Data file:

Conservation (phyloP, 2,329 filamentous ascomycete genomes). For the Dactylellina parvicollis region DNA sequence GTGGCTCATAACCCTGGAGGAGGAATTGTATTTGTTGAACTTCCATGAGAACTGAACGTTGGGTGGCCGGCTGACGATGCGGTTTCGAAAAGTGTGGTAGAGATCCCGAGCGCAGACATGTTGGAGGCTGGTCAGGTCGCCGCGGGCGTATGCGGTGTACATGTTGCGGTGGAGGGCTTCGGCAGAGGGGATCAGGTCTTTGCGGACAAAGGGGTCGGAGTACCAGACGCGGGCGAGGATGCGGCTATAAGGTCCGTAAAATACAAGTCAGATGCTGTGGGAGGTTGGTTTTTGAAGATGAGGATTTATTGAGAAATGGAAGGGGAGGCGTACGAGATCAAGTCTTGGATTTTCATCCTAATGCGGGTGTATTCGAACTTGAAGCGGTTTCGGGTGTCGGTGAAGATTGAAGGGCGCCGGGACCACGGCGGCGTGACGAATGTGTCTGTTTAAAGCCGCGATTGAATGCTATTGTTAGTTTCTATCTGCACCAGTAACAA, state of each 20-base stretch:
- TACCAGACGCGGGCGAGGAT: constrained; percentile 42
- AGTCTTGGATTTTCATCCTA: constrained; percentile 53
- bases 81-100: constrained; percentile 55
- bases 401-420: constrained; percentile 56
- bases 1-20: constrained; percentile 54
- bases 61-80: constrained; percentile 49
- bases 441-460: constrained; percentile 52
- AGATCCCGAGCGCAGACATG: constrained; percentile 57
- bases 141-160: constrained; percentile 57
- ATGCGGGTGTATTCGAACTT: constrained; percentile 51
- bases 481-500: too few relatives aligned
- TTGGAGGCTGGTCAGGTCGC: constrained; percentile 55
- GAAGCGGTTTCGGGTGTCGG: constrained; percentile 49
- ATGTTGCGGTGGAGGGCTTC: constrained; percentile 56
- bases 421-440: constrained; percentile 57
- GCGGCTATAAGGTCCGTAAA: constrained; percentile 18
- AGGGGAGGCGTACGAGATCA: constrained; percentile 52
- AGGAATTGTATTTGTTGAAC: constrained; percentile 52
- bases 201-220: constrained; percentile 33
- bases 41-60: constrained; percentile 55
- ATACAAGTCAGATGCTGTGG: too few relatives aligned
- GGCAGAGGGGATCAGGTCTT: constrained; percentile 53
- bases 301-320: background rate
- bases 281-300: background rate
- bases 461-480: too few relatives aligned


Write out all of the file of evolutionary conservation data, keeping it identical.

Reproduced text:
Conservation (phyloP, 2,329 filamentous ascomycete genomes). For the Dactylellina parvicollis region DNA sequence GTGGCTCATAACCCTGGAGGAGGAATTGTATTTGTTGAACTTCCATGAGAACTGAACGTTGGGTGGCCGGCTGACGATGCGGTTTCGAAAAGTGTGGTAGAGATCCCGAGCGCAGACATGTTGGAGGCTGGTCAGGTCGCCGCGGGCGTATGCGGTGTACATGTTGCGGTGGAGGGCTTCGGCAGAGGGGATCAGGTCTTTGCGGACAAAGGGGTCGGAGTACCAGACGCGGGCGAGGATGCGGCTATAAGGTCCGTAAAATACAAGTCAGATGCTGTGGGAGGTTGGTTTTTGAAGATGAGGATTTATTGAGAAATGGAAGGGGAGGCGTACGAGATCAAGTCTTGGATTTTCATCCTAATGCGGGTGTATTCGAACTTGAAGCGGTTTCGGGTGTCGGTGAAGATTGAAGGGCGCCGGGACCACGGCGGCGTGACGAATGTGTCTGTTTAAAGCCGCGATTGAATGCTATTGTTAGTTTCTATCTGCACCAGTAACAA, state of each 20-base stretch:
- TACCAGACGCGGGCGAGGAT: constrained; percentile 42
- AGTCTTGGATTTTCATCCTA: constrained; percentile 53
- bases 81-100: constrained; percentile 55
- bases 401-420: constrained; percentile 56
- bases 1-20: constrained; percentile 54
- bases 61-80: constrained; percentile 49
- bases 441-460: constrained; percentile 52
- AGATCCCGAGCGCAGACATG: constrained; percentile 57
- bases 141-160: constrained; percentile 57
- ATGCGGGTGTATTCGAACTT: constrained; percentile 51
- bases 481-500: too few relatives aligned
- TTGGAGGCTGGTCAGGTCGC: constrained; percentile 55
- GAAGCGGTTTCGGGTGTCGG: constrained; percentile 49
- ATGTTGCGGTGGAGGGCTTC: constrained; percentile 56
- bases 421-440: constrained; percentile 57
- GCGGCTATAAGGTCCGTAAA: constrained; percentile 18
- AGGGGAGGCGTACGAGATCA: constrained; percentile 52
- AGGAATTGTATTTGTTGAAC: constrained; percentile 52
- bases 201-220: constrained; percentile 33
- bases 41-60: constrained; percentile 55
- ATACAAGTCAGATGCTGTGG: too few relatives aligned
- GGCAGAGGGGATCAGGTCTT: constrained; percentile 53
- bases 301-320: background rate
- bases 281-300: background rate
- bases 461-480: too few relatives aligned